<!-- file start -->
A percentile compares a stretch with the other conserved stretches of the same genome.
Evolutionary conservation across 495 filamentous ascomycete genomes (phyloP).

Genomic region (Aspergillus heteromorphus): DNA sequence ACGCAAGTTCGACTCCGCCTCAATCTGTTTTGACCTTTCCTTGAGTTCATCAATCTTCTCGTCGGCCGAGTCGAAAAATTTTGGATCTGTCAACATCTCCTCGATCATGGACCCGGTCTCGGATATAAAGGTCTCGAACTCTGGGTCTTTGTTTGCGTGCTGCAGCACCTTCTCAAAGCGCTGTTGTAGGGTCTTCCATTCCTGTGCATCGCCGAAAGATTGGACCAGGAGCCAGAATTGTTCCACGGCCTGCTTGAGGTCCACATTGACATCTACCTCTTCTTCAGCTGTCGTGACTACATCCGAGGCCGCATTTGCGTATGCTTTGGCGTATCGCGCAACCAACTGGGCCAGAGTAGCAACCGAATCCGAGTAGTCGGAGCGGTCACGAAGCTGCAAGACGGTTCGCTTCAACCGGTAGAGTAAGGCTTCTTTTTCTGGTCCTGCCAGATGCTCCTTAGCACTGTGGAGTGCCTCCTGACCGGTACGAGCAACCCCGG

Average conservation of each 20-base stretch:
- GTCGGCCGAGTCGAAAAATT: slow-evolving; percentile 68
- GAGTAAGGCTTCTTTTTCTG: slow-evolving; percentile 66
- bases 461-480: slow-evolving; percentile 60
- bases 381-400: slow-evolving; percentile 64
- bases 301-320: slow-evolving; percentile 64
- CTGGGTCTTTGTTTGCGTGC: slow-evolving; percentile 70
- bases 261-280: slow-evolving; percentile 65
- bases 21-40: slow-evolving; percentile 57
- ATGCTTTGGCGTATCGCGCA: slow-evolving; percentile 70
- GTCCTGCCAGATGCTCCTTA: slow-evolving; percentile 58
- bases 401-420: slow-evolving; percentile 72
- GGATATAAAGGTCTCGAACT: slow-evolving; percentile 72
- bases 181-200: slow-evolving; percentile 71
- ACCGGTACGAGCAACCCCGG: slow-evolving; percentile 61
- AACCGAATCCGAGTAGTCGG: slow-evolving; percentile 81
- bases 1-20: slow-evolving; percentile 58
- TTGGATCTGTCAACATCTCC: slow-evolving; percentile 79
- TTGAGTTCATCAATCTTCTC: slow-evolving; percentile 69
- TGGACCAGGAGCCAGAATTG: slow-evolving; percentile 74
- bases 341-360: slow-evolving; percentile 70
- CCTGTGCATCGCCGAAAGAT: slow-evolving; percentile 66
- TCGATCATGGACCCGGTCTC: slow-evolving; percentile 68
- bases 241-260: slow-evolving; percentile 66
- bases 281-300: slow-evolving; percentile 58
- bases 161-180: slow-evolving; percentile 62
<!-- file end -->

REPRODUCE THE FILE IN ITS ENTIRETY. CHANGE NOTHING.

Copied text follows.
A percentile compares a stretch with the other conserved stretches of the same genome.
Evolutionary conservation across 495 filamentous ascomycete genomes (phyloP).

Genomic region (Aspergillus heteromorphus): DNA sequence ACGCAAGTTCGACTCCGCCTCAATCTGTTTTGACCTTTCCTTGAGTTCATCAATCTTCTCGTCGGCCGAGTCGAAAAATTTTGGATCTGTCAACATCTCCTCGATCATGGACCCGGTCTCGGATATAAAGGTCTCGAACTCTGGGTCTTTGTTTGCGTGCTGCAGCACCTTCTCAAAGCGCTGTTGTAGGGTCTTCCATTCCTGTGCATCGCCGAAAGATTGGACCAGGAGCCAGAATTGTTCCACGGCCTGCTTGAGGTCCACATTGACATCTACCTCTTCTTCAGCTGTCGTGACTACATCCGAGGCCGCATTTGCGTATGCTTTGGCGTATCGCGCAACCAACTGGGCCAGAGTAGCAACCGAATCCGAGTAGTCGGAGCGGTCACGAAGCTGCAAGACGGTTCGCTTCAACCGGTAGAGTAAGGCTTCTTTTTCTGGTCCTGCCAGATGCTCCTTAGCACTGTGGAGTGCCTCCTGACCGGTACGAGCAACCCCGG

Average conservation of each 20-base stretch:
- GTCGGCCGAGTCGAAAAATT: slow-evolving; percentile 68
- GAGTAAGGCTTCTTTTTCTG: slow-evolving; percentile 66
- bases 461-480: slow-evolving; percentile 60
- bases 381-400: slow-evolving; percentile 64
- bases 301-320: slow-evolving; percentile 64
- CTGGGTCTTTGTTTGCGTGC: slow-evolving; percentile 70
- bases 261-280: slow-evolving; percentile 65
- bases 21-40: slow-evolving; percentile 57
- ATGCTTTGGCGTATCGCGCA: slow-evolving; percentile 70
- GTCCTGCCAGATGCTCCTTA: slow-evolving; percentile 58
- bases 401-420: slow-evolving; percentile 72
- GGATATAAAGGTCTCGAACT: slow-evolving; percentile 72
- bases 181-200: slow-evolving; percentile 71
- ACCGGTACGAGCAACCCCGG: slow-evolving; percentile 61
- AACCGAATCCGAGTAGTCGG: slow-evolving; percentile 81
- bases 1-20: slow-evolving; percentile 58
- TTGGATCTGTCAACATCTCC: slow-evolving; percentile 79
- TTGAGTTCATCAATCTTCTC: slow-evolving; percentile 69
- TGGACCAGGAGCCAGAATTG: slow-evolving; percentile 74
- bases 341-360: slow-evolving; percentile 70
- CCTGTGCATCGCCGAAAGAT: slow-evolving; percentile 66
- TCGATCATGGACCCGGTCTC: slow-evolving; percentile 68
- bases 241-260: slow-evolving; percentile 66
- bases 281-300: slow-evolving; percentile 58
- bases 161-180: slow-evolving; percentile 62